Israeli archaeologists have uncovered ancient coins near the Western Wall in Jerusalem's Old City which challenge the assumption that all of the walls of the Second Temple were built by King Herod.
The coins, which date back to around 15 AD, were found inside a Jewish ritual bath located at the foot of the western wall of the Second Temple, which was destroyed by the Romans in 70 AD, archaeologists said on Wednesday.
Until now, archaeologists and scholars have largely accepted that the Roman king was responsible for construction of both the Temple and its walls in a project completed by the time of his death in around 4 BC.
During the dig, archaeologists found the ritual bath, or mikveh, had been filled in to make way for construction of the wall, part of which was built directly on top of it, with the coins found in the half which was not covered by the foundation stones.
"Until today, accepted wisdom said that all the walls were built by Herod," said Eli Shakoun, an archaeologist from the Israel Antiquities Authority who led the dig with Professor Ronny Reich of Haifa University.
"When we found these coins which were dated about 20 years after Herod's death, we understood that it couldn't have been him who built this part of the wall," he explained.
The find also showed that construction of the walls had taken at least 40 years, which is longer than previously thought, Reich told reporters.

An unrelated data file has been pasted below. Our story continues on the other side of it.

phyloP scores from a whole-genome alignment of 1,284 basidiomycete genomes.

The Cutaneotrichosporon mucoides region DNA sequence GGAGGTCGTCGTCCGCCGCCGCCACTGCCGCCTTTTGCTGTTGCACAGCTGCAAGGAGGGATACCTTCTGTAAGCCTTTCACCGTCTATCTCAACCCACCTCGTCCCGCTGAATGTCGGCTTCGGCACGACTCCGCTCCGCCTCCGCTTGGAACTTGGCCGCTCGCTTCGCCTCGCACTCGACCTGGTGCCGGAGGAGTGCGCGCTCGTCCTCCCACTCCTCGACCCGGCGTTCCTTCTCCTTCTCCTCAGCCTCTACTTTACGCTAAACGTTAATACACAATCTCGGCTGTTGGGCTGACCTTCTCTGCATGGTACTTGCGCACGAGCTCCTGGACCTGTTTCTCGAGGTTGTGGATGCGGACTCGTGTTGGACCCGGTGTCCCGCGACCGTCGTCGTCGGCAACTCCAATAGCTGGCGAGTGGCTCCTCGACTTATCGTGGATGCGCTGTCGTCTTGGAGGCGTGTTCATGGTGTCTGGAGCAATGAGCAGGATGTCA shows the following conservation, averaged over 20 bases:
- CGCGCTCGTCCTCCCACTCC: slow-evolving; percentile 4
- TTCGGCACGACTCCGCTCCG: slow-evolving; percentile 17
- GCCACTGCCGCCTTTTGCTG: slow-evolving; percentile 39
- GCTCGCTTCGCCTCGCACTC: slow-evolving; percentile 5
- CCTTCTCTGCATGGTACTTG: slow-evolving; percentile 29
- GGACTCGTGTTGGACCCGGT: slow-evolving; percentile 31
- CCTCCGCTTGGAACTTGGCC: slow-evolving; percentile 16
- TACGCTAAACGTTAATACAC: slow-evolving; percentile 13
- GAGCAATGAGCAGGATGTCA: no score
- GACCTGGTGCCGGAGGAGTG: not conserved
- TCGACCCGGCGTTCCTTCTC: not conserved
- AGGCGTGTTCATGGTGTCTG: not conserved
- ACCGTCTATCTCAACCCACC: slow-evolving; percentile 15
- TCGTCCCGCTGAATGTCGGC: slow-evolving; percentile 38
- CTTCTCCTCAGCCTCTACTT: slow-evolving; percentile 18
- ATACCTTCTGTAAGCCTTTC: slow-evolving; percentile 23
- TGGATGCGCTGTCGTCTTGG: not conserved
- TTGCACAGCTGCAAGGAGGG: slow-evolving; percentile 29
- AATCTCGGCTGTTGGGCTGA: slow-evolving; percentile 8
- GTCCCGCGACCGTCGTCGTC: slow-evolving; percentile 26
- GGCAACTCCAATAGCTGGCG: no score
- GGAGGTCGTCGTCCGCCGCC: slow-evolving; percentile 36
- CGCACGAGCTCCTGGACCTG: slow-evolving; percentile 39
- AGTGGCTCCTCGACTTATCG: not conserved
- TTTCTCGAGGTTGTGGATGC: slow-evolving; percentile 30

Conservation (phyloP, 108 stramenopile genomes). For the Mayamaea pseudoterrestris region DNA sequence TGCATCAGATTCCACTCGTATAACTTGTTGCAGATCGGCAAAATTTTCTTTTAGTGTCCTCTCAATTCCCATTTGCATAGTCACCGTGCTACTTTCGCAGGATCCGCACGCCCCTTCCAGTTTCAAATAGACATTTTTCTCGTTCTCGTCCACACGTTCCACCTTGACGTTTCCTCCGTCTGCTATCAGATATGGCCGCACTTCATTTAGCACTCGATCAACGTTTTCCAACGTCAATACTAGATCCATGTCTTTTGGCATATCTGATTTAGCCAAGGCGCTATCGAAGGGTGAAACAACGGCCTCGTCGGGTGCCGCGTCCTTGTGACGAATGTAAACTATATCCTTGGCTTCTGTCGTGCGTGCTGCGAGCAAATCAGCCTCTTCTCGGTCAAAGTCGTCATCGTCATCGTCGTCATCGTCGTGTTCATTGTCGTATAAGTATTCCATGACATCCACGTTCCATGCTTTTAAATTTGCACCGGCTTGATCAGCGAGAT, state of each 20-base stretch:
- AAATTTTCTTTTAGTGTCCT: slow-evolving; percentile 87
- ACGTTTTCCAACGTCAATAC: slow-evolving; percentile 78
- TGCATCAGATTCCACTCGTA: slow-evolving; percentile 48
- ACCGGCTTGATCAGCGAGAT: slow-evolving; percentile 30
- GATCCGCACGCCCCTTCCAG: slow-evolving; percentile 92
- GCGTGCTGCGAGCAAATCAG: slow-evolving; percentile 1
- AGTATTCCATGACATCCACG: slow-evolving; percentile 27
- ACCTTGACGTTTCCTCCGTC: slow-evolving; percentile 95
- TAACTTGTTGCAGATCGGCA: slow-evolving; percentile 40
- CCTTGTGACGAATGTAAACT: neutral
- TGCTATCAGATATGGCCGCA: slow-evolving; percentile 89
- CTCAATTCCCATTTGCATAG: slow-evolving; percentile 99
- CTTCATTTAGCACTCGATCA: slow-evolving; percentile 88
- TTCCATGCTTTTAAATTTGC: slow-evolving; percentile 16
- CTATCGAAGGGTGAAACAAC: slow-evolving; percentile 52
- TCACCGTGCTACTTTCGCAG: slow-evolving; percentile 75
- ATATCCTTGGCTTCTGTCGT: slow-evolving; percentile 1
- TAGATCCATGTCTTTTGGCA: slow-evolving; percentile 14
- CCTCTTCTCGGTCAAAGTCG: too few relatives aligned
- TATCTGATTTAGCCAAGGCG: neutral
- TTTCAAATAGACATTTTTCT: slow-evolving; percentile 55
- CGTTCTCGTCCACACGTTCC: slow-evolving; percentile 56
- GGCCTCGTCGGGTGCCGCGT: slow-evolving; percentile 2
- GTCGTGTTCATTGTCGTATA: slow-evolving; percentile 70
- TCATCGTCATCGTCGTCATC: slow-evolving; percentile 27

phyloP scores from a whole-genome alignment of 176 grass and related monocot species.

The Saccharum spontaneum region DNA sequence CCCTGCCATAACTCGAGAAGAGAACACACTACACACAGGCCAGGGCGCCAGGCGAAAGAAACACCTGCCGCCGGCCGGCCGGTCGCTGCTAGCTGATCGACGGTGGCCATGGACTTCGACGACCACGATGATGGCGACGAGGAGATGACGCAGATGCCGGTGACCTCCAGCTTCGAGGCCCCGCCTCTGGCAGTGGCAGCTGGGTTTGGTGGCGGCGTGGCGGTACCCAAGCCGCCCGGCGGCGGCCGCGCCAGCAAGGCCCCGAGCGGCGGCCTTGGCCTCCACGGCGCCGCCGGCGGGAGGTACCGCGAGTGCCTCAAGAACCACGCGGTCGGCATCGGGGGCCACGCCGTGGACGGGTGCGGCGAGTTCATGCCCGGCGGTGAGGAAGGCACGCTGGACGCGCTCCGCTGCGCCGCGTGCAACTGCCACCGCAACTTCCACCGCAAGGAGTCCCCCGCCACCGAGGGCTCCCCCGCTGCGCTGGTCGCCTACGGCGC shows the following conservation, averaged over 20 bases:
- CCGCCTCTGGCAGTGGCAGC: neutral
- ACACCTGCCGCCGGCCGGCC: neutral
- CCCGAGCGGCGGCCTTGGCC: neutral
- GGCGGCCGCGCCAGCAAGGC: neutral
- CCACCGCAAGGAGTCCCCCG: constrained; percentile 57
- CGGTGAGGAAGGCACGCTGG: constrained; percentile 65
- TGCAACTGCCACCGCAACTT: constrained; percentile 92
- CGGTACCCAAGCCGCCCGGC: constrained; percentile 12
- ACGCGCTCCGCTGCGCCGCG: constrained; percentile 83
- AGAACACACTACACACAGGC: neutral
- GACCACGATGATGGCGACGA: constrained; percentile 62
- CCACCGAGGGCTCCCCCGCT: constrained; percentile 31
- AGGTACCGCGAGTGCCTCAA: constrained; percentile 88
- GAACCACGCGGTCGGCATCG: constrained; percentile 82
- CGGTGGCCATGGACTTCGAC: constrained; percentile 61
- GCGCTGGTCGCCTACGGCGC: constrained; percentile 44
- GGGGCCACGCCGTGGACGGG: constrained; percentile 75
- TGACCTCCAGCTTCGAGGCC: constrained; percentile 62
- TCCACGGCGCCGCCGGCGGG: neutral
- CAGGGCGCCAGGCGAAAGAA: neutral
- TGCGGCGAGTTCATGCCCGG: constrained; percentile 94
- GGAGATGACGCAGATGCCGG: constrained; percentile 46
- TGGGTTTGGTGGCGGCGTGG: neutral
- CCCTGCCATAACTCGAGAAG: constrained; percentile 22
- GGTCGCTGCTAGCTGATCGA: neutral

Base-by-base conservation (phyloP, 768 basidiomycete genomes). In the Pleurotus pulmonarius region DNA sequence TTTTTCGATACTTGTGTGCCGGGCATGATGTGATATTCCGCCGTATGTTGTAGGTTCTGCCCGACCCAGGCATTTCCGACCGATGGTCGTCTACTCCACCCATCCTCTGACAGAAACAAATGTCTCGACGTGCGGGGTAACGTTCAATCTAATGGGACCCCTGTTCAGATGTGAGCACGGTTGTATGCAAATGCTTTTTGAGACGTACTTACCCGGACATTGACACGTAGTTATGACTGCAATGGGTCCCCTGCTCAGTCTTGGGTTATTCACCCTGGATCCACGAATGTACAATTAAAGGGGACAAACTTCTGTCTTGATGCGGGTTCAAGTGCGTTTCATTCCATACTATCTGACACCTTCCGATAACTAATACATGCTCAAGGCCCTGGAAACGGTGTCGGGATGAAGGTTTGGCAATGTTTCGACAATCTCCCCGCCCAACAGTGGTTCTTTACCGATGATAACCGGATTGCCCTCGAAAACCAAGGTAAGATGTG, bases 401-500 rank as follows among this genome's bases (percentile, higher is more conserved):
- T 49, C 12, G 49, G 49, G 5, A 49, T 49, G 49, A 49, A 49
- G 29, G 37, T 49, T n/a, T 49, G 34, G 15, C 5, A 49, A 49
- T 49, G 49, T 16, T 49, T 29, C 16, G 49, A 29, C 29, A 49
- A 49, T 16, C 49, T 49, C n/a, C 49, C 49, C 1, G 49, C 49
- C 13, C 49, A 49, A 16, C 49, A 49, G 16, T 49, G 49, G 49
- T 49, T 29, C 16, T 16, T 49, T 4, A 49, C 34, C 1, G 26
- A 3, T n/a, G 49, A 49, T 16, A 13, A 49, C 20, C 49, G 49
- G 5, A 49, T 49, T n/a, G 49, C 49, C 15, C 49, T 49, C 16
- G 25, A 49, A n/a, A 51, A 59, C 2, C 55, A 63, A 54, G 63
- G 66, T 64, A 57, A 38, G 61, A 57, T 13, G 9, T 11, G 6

"Herod started building in the 18th year of his reign, which was around 22 BC, and here we have coins (underneath the wall) which date back to at least 15 AD, which show it was at least 40 years," he said.
The mikveh and the coins were discovered in the last two months during excavations of a 2,000-year-old drainage channel which stretches from a site near the Western Wall and the adjacent Al-Aqsa mosque compound and runs under the Old City walls to end in the Arab neighbourhood of Silwan.
Excavation of the 600-metre tunnel has caused controversy as the site is very close to the mosque compound, which houses the third holiest site in Islam and is known to Muslims as Haram al-Sharif or the Noble Sanctuary.
The mikveh was uncovered dozens of metres from the Western Wall, one of the holiest sites in Judaism, revered as the last remaining remnant of the Second Temple.
Israeli excavations and construction work in the Old City often stir controversy, particularly around the Western Wall which backs onto the Al-Aqsa mosque compound, one of the most contentious sites in the Middle East conflict.
Israel occupied and later annexed east Jerusalem, which includes the Old City, during the 1967 Six-day War and considers it to be its "eternal and indivisible capital."
But the Palestinians oppose any extension of Israeli control over the city's eastern sector which they want as the capital of their future promised state.
Explore further: Radar search to find lost Aboriginal burial site